Friday, August 17, 2012

Hail Storm

Living in California's Sierra Nevada, most summers we don't see any precipitation from mid-May until late September. We'll get the occasional gully-washer, but the norm is four months of bone dry weather and clear blue skies.

This past Wednesday the first fat drops started plopping down at about 4:00. Since summer rain is such a rarity, it's usually kind of a treat when it does come, and it was nice to settle in at home and pick up the knitting needles. By 4:30 it started thundering and the first small hailstones fell. Soon the sound of hail was a deafening roar on the roof and decks. The storm raged on for nearly an hour, pounding our neighborhood with hail and torrential rain. When it was over there was 3 to 4 inches of hail accumulated on the ground, and piles more than 3 feet high where it poured of roofs.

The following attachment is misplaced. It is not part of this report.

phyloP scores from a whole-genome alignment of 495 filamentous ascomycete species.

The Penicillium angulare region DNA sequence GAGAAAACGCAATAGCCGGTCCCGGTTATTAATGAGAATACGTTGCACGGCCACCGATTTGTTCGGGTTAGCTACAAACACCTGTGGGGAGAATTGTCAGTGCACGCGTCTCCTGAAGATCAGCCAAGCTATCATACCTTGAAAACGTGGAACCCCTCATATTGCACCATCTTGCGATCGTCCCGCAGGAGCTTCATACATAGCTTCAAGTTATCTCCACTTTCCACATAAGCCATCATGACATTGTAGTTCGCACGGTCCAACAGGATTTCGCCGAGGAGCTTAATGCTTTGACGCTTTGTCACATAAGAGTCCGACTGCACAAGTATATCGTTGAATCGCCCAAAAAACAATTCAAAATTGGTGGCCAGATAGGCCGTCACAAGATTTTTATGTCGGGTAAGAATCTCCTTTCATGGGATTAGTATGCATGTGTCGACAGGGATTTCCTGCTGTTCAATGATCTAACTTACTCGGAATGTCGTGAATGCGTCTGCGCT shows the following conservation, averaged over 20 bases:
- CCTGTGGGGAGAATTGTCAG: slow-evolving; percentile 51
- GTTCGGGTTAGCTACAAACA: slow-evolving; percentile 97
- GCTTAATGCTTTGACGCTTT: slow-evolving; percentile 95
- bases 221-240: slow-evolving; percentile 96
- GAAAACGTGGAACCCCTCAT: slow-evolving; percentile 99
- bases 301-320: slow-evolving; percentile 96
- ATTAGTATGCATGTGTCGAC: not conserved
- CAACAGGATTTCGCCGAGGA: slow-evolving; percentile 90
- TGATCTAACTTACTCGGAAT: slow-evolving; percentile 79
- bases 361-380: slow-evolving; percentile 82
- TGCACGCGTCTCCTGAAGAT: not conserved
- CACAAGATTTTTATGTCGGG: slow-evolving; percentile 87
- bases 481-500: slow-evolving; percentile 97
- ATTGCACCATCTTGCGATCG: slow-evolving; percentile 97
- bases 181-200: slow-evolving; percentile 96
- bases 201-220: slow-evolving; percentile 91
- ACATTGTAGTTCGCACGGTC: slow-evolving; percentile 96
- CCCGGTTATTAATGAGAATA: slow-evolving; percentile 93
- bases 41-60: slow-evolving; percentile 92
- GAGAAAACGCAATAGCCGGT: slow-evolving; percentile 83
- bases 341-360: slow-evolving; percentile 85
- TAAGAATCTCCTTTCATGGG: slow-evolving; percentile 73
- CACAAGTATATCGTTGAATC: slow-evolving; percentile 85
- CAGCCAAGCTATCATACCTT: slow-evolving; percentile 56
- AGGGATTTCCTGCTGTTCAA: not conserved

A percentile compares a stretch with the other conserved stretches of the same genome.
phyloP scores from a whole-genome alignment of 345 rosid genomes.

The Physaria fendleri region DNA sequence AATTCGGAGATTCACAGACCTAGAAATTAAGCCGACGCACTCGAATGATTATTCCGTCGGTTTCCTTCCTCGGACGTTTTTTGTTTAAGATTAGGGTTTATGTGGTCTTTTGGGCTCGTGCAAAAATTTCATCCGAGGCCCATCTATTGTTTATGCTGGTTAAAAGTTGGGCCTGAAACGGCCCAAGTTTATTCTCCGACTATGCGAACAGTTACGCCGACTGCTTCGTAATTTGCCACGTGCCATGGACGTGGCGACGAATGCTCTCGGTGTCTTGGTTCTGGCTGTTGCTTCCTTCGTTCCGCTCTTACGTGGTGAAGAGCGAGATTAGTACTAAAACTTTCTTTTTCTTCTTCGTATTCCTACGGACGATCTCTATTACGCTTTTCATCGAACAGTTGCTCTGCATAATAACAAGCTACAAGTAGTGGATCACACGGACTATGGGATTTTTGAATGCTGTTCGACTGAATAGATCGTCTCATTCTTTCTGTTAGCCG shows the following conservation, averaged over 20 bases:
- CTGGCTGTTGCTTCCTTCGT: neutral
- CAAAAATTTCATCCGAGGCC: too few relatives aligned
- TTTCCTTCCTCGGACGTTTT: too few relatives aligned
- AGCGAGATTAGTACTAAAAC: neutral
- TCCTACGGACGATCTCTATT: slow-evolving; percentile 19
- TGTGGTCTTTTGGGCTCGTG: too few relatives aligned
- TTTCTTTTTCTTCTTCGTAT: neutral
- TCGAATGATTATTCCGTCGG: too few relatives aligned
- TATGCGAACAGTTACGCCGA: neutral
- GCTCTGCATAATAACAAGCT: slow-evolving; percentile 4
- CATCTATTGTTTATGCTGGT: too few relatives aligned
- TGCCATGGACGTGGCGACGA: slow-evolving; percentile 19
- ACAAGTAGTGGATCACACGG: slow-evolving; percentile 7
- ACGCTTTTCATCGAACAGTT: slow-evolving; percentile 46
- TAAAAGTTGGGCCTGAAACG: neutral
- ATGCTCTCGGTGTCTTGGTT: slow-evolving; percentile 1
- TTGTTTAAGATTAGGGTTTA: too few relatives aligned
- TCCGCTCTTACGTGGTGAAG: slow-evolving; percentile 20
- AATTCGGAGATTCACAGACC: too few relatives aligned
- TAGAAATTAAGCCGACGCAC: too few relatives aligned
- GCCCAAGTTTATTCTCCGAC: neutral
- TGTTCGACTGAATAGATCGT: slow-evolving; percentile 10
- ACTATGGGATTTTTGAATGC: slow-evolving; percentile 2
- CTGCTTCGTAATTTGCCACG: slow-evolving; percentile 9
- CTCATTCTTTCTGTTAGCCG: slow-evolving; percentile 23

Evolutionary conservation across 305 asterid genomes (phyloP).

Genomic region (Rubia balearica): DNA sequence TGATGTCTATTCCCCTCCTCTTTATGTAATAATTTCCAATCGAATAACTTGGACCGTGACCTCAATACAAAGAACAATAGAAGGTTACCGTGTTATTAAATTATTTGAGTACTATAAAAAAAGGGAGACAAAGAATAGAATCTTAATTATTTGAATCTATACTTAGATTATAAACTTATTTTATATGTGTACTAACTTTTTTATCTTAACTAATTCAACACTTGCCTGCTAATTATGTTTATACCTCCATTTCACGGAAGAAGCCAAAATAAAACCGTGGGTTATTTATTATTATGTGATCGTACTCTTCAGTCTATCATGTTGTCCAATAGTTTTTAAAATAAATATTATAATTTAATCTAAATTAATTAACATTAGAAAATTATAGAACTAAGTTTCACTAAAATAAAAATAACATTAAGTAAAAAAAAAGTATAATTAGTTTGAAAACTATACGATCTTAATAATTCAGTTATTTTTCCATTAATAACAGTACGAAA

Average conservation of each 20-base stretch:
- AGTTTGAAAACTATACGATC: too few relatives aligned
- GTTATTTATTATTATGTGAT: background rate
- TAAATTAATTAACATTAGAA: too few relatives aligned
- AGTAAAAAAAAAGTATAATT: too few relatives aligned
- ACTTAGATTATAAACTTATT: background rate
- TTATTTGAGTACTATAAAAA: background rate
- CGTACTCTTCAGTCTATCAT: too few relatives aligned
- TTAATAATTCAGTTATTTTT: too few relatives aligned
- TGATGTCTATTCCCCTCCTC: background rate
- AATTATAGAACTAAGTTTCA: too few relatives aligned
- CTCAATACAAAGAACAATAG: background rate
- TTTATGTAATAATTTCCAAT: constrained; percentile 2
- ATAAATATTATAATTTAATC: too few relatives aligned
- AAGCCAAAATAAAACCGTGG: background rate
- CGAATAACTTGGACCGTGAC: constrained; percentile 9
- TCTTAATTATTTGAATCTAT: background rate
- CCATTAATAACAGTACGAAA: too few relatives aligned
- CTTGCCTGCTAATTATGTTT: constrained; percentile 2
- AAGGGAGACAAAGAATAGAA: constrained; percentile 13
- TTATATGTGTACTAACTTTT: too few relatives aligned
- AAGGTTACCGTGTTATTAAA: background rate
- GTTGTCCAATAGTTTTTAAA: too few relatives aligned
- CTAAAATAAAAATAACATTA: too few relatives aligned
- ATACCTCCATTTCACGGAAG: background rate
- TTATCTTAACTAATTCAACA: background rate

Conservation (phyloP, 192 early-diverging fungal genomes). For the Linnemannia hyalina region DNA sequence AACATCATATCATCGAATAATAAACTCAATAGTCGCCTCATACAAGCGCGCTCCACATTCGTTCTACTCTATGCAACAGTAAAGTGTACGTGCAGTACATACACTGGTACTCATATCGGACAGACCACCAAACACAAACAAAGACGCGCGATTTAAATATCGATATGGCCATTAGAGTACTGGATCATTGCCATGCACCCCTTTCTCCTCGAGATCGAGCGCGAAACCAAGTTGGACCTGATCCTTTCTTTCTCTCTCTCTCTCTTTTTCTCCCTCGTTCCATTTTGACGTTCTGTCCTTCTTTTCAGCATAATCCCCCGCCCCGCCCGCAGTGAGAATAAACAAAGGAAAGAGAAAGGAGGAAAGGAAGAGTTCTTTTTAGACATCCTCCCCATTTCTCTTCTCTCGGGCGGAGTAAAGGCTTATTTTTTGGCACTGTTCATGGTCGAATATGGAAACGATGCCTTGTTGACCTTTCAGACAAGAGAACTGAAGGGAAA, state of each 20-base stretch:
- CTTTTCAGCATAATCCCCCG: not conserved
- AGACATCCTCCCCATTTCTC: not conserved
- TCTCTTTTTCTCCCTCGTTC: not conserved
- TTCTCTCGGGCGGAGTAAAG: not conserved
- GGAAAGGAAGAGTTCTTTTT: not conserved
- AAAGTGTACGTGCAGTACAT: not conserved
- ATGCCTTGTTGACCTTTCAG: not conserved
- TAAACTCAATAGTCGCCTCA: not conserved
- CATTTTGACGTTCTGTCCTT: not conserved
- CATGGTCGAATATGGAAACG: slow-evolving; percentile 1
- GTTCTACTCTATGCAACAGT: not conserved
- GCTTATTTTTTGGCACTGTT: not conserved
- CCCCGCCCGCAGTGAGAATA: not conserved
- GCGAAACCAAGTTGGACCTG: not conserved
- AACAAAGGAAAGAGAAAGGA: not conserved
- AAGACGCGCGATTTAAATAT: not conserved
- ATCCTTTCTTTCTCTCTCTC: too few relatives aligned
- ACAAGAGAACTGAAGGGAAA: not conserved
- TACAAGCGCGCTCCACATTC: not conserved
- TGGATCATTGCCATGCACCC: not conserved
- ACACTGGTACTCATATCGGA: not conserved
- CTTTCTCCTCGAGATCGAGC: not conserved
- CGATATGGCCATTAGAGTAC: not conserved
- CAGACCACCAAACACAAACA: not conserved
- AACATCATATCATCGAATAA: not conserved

Water flowed as it never has before, cutting gullies and ripping through earthen berms like they just weren't there. Our neighbor had streams flowing across his yard. Trees and other plants were laid waste. Leaves and needles were stripped from the upper portions of trees. The native bitterbrush that grows in the greenbelt behind our house is completely defoliated. And my beloved vegetable garden has been pummeled to mush.

Batman's commentary: a firm shake of the paw.

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